Candied Citrus Peels
Around the holidays I always see people buying and eating expensive store bought candied citrus peels. This year I made my own. It's relatively easy and inexpensive, but it does take a bit of time.
This recipe is for the basic peels. There are two optional variations: 1) dipping the peels in chocolate and 2) leaving the final coating of sugar off so that you can use the peels for baked goods.
Step 1 Ingredients
Decide what kind of citrus peel you want to candy. Grapefruits, lemons, and oranges are the traditional ones; I've also heard of people using limes. Adjust the amount of fruits you purchase based on how big they are. Two grapefruits are about equal in peel amount to three/four oranges, or four/five lemons or limes, depending on size. You want fruit with a thicker peel.
I've used different amounts of sugar for different amounts of fruit peel. On my first go, I used four cups of sugar to four cups of water to three oranges. The second time, I used two cups of sugar to two cups of water to two grapefruits. For more peel, use a larger amount of sugar and water, for less peel use less. Just make sure you have enough syrup to keep the fruit covered the whole time.
Just like what it sounds like. Make sure to use cold (or at least cool) water during the blanching process. Also make sure to keep the ratio of water to sugar the same while making the syrup. Otherwise, nothing special here.
Peels can be dipped in chocolate after they've been cooked in syrup. Dark or milk chocolate go well with the orange peels. I'm planning to try dark chocolate with the lime peels as well.
For this to work well, you need to be prepared ahead of time for the various stages. You'll want a good paring knife for the cutting step, a large pot for the cooking steps, and a colander, a metal drying rack and wide, shallow bowl for the drying/sugaring step.
Step 2 Cutting the Peels
Cut away as much of the pith (the white, spongy, bitter stuff on the inside of the peel) as possible. I found that cutting the peels into smaller pieces makes this process easier, but increases the amount of time it takes because there are more peels to process. (You will eventually cut all the peels down to a small size either way.)
Start cutting at one end. Slowly wiggle the knife along the peel. Generally, you'll want to make several passes with the knife to get all the pith off. (It's easier to remove the pith when the peel is a little dry, rather than wet -- so I definitely recommend doing this before blanching the peels.)
Step 3 Blanching the Peels
Put the peels in a medium or large pot. Cover the peels with cold water. Heat the peels and water up to boiling. Soon after the water boils, remove the pot from heat and drain the water from the peels.
Repeat this process at least three times for best results. Blanching before cooking the peels takes away a lot of the bitterness while leaving behind the flavor.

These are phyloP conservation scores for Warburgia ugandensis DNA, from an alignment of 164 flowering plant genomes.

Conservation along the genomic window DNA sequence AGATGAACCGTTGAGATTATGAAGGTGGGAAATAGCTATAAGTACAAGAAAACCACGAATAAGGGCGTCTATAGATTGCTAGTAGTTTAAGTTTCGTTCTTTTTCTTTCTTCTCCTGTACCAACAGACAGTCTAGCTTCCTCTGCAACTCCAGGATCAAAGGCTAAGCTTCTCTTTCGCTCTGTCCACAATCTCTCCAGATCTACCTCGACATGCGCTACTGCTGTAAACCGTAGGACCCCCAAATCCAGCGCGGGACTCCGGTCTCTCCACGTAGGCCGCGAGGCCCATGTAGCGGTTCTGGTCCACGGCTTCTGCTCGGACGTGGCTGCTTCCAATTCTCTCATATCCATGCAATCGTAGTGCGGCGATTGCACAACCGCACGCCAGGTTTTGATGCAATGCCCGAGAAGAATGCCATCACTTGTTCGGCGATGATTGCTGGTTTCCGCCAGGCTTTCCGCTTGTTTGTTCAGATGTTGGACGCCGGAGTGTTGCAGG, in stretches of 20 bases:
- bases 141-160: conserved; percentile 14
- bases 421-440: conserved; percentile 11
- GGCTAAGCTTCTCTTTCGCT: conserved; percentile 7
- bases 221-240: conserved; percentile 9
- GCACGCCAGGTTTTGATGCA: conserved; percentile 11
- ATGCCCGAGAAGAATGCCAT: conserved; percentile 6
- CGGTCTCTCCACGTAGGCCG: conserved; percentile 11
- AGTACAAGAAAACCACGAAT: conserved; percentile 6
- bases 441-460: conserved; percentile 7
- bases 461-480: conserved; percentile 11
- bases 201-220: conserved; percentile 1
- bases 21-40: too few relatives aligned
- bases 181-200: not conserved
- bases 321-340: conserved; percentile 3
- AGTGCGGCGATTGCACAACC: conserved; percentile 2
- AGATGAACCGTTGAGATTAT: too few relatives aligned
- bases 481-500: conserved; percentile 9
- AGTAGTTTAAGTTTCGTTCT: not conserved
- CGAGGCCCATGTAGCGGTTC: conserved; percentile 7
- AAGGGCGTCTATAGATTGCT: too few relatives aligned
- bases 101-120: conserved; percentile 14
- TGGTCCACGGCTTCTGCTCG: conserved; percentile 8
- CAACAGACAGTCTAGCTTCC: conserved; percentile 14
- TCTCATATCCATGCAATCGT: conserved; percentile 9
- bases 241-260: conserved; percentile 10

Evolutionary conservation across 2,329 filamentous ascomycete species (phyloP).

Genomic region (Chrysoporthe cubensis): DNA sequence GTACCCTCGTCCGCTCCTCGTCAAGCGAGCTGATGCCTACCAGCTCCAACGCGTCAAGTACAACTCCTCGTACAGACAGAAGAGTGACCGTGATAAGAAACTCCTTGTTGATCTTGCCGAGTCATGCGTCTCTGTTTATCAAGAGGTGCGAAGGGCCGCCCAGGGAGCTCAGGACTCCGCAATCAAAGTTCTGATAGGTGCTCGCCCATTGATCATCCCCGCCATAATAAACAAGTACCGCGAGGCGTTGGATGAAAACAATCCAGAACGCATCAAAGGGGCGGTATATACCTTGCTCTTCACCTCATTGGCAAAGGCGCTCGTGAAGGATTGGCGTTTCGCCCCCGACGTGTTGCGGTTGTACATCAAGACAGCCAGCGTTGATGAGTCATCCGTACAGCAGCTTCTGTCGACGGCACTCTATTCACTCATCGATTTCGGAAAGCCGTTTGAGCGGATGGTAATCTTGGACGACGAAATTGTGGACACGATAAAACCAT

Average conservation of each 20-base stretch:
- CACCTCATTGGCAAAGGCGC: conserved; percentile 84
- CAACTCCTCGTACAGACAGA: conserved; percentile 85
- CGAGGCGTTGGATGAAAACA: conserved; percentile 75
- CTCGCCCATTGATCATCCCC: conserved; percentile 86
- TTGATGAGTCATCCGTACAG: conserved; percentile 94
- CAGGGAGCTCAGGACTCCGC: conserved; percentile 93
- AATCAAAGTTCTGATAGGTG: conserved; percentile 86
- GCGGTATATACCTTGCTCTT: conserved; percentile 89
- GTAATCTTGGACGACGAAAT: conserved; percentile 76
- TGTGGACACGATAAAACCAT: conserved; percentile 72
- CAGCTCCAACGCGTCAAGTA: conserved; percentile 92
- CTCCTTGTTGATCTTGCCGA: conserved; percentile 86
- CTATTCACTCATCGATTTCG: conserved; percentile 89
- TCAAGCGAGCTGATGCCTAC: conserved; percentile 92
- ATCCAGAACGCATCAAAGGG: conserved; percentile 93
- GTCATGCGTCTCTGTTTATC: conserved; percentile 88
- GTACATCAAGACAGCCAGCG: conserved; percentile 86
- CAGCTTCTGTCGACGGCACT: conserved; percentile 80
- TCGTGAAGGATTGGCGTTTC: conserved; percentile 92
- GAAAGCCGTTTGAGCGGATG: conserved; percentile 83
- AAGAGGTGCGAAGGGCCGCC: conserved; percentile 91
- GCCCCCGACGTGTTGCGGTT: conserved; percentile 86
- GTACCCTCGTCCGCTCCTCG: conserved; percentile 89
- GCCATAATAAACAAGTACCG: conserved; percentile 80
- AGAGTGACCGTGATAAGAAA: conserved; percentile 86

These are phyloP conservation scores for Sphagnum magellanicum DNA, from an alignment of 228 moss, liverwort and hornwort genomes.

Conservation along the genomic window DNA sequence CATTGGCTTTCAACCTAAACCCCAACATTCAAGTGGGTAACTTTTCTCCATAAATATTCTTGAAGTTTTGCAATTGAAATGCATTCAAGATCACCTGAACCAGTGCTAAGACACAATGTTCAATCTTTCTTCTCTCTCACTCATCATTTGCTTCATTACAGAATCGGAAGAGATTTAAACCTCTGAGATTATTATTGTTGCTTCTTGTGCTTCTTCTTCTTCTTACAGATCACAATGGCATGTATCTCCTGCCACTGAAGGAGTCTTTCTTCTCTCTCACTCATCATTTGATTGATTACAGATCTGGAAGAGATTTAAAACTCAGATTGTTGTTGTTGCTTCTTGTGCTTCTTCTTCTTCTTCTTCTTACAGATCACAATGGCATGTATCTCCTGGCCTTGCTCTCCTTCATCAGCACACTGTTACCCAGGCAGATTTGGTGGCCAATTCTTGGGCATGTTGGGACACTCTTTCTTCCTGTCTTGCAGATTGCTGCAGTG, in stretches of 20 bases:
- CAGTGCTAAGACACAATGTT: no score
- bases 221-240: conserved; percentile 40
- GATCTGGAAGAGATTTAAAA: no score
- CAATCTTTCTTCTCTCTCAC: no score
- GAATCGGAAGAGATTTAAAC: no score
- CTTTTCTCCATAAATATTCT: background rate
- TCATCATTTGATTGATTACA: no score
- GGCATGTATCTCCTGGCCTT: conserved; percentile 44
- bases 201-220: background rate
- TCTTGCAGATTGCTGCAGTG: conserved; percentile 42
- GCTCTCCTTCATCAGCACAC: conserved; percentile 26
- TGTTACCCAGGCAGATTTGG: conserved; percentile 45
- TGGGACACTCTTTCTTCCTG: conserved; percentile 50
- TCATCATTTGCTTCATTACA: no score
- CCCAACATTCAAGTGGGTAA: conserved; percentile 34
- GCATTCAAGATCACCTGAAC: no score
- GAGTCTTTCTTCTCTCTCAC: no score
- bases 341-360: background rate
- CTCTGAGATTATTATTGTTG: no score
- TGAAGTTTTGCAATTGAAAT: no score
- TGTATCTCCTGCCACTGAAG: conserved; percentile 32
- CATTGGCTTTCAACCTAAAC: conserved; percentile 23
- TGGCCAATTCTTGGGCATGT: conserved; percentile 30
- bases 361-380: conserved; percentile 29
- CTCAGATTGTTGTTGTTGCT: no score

Step 4 Cooking the Peels
Set your peels aside for the moment.
On the stove, heat up an equal amount of water and sugar. As stated in the directions, this can be four cups of each or two cups of each, depending on the amount of fruit peels involved. Two cups of each seemed to be plenty for two grapefruits. Four cups of each was a lot of syrup compared to three oranges worth of peels. Experimentation will give you the best results.
Bring the sugar and water to a boil. You can stir the mixture at this point to help the sugar dissolve faster. Once the sugar is entirely dissolved and the syrup is boiling, add the peels and turn the heat down to a simmer.
Allow the peels to simmer in the syrup until translucent. The amount of time this will take is related to how thick the peels are. I left oranges in for a full hour and ended up with very translucent, soft peels. Grapefruits seemed to finish up after only forty-five minutes. When I tried lemon peels (the thickest peel so far), I left them in for a full hour and they still were relatively hard.
Step 5 Sugaring and Drying the Peels
Once the peels are translucent, turn off the heat. Allow the peels to cool down in the syrup.
(I've tried storing the peels in the syrup overnight, rather than immediately processing them. This resulted in very crystalized syrup and peels covered in what was basically rock candy. I think you're better off just finishing the peels right away.)
When you're ready to pull the peels from the syrup, set up a wide shallow bowl or plate filled with more granulated sugar, a wire rack, and a colander.
Put the colander in the sink and pour the peels and syrup into it, draining away the excess syrup. Pull the peels from the colander one by one. If you're using the peels for baking or dipping the peels in chocolate, place the peels on the wire rack without any further modification. Otherwise, roll the peel in the sugar and then rack the peel.
(If you don't have a colander handy, you can also use paper towels to blot the peels when they come out of the syrup. I found that this takes a lot longer, is much messier, and results in lots of wasted paper towels. The colander method is much quicker and less messy.)
After about half an hour, the peels should be firm enough for storage, chopping, or dipping in chocolate. I just put mine in plastic sandwich bags until I'm ready to package them; Tupperware would work fine as well